‘Inferno’ Movie Review: Hellishly Mundane

'Inferno'

Movie Rating:

1.5

When Ron Howard and Tom Hanks adapted the best Dan Brown books, the results were pretty dumb and dull movies that mostly made their fortunes off brand name recognition. Now that they’re getting into weaker entries in Brown’s inexplicably popular canon, it should come as no surprise that things are getting worse. ‘Inferno’ sees the three pillars of safe and painfully white mediocrity team up for a story that dabbles with the Devil.

In theory, a hellish adventure movie with a blockbuster budget should provide the opportunity for a wild ride by studio standards. But with Opie in charge of conjuring dark images from the bowels of evil, you can expect it to be tamer than a family-friendly fairground spook house. And with Dan Brown whipping up the mystery, get ready for more convoluted idiocy.

Renegade symbologist Robert Langdon (Tom Hanks, mercifully without the mullet) is back and this time he can’t remember a damn thing. The movie opens with Langdon stumbling around as an amnesiac. The academic arrived in Italy for another of his patented international puzzle-solving adventures, but bumped his head and can’t remember what the plan was. He does suffer some silly CGI visions of Hell, though, so clearly things are bad. Thankfully, he meets a nurse (Felicity Jones) who’s a big fan and owns a series of stunning pantsuits. She’s willing to help out on the quest. It involves a virus and a dastardly plot to wipe out much of the world by an overqualified and underused Ben Foster. The pair learn about that from a TED Talk. Yeah, this movie is that kind of stupid.

I suppose it shouldn’t be too shocking to learn that the latest Dan Brown adventure isn’t exactly the smartest thriller on the market. The author serves up historical mysteries for the Wikipedia age with only the slightest hints of forethought and research. This one feels particularly dumb, especially since it treads in dark and twisted imagery that could have led to a more adult and exciting adventure than usual. Unfortunately, Ron Howard is once again in charge. He’s too friendly for things to get really crazy. Don’t expect to be scared or even particularly excited. This is the hellfire thriller movie equivalent of the color beige. It’s really, truly, deeply nothing special.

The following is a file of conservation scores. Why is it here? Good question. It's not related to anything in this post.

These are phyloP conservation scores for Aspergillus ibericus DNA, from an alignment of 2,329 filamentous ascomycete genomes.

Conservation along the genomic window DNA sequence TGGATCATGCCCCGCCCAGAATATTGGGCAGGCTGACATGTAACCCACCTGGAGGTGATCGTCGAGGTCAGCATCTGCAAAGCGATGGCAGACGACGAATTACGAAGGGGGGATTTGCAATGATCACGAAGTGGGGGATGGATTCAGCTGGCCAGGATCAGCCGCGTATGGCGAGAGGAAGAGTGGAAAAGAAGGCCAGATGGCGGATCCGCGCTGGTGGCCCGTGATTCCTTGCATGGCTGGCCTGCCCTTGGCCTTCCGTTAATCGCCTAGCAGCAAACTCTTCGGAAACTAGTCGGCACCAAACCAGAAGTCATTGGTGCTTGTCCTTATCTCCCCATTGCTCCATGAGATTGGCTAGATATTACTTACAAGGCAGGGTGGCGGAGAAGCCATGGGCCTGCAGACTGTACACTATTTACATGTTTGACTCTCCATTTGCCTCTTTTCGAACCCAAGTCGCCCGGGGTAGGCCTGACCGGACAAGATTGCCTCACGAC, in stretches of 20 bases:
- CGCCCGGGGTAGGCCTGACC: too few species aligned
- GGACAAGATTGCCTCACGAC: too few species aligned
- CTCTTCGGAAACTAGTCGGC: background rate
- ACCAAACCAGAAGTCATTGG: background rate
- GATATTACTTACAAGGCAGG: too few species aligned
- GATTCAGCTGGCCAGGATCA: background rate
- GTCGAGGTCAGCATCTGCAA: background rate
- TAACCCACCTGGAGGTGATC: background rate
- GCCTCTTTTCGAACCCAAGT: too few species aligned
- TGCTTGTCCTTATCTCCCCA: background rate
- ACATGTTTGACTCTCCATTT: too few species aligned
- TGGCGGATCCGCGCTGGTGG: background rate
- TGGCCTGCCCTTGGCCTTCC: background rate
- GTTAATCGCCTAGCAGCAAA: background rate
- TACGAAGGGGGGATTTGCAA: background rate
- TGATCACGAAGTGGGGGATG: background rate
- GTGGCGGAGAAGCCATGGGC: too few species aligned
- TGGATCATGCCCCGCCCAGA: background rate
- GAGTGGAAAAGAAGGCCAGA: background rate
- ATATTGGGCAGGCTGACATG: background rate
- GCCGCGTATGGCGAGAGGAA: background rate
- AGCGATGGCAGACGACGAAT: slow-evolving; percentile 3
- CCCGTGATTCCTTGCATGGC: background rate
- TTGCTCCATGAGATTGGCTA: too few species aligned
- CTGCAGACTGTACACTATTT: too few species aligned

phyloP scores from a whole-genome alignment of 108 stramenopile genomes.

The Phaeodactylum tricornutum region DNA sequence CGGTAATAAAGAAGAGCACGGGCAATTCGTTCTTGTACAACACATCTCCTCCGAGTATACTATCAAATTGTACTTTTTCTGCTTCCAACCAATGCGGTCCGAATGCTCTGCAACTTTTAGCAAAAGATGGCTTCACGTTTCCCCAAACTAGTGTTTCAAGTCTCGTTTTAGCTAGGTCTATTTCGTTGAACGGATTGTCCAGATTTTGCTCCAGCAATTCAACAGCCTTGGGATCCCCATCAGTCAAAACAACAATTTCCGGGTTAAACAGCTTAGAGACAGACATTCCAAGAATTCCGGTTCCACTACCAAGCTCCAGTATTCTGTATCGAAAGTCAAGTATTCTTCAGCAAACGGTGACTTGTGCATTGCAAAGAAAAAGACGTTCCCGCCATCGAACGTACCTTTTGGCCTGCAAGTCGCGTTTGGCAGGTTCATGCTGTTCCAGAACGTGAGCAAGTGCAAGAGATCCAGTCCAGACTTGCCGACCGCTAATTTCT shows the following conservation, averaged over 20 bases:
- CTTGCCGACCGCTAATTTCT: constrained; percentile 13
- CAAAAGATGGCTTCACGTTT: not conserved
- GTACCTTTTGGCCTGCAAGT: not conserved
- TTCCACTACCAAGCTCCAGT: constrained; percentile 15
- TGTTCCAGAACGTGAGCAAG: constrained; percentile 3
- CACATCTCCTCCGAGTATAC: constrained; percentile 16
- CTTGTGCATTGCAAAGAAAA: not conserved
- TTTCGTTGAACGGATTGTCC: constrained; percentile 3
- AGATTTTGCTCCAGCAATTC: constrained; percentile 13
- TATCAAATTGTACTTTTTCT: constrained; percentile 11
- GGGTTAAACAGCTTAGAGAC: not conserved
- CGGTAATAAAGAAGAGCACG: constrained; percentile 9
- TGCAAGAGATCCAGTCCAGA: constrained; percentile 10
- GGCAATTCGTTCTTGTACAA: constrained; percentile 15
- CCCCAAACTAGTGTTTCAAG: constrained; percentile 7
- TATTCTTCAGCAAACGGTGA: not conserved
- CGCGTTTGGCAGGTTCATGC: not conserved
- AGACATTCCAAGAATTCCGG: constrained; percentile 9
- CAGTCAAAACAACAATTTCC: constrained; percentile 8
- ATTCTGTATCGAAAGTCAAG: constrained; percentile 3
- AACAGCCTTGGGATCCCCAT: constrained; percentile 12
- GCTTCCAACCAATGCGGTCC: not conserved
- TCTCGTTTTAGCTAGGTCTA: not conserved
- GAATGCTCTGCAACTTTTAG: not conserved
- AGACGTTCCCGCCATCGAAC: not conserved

As usual these movies have big salaries to throw around, so the cast are all far better than the script deserves. Hanks does his wary everyman hero well, even though he has to use all of his charm to make it seem like he has a human to play. Felicity Jones and Ben Foster both hint at what compelling characters could look like before devolving into stock types to meet the dull narrative requirements. There’s a nice game of ‘Where’s Waldo?’ with international film stars to be played with the rest of the cast, though with little consequence. All the characters on screen have one twist to offer at most and the bulk don’t even get that.

Viewers will get some nicely photographed vacation destinations that the cast and crew likely enjoyed between setups. The movie is big and slick enough that it at least looks polished and exciting despite the nonsense plot driving the big dumb machine. Unfortunately, beyond the famous faces and picturesque backdrops there’s just nothing much here. It’s hard to get too excited about the narrative when the twists are so easy to spot so far in advance. The cast are all wasted, so even if you see a name that excites you in the opening credits, you’ll be disappointed when they appear. Every intriguing avenue that the story whips up is soon used as a cheap trick in a lazy mystery. The stakes are never very high (which is odd given that millions of lives hang in the balance), the action is never very exciting, and the reveals are never surprising. The whole thing just sort of chugs along rather predictably and then sputters out around the two hour mark.

5 comments

  1. Howard’s three adaptations have been more or less slavishly loyal to the novels…they’re basically made for fans of the books. I’m not sure changing things to make the movie more action-packed would result in better box office. Everything that was silly about the two prior films was right there in Brown’s original work. I’m guessing this is more of the same.

    • Dave M

      I read this book and when I heard the film was announced I wondered how they were going to do this story. Because the plot was barely passable as a book-it’d be even worse having to have people keep a straight face while revealing what was going on.

      And the ending was interesting in the book, but I wondered how they would play that in a movie.

      This reminded me of the movie of ‘The Firm’, if you ever saw that: where they really had to re-craft the story to have a film that worked.

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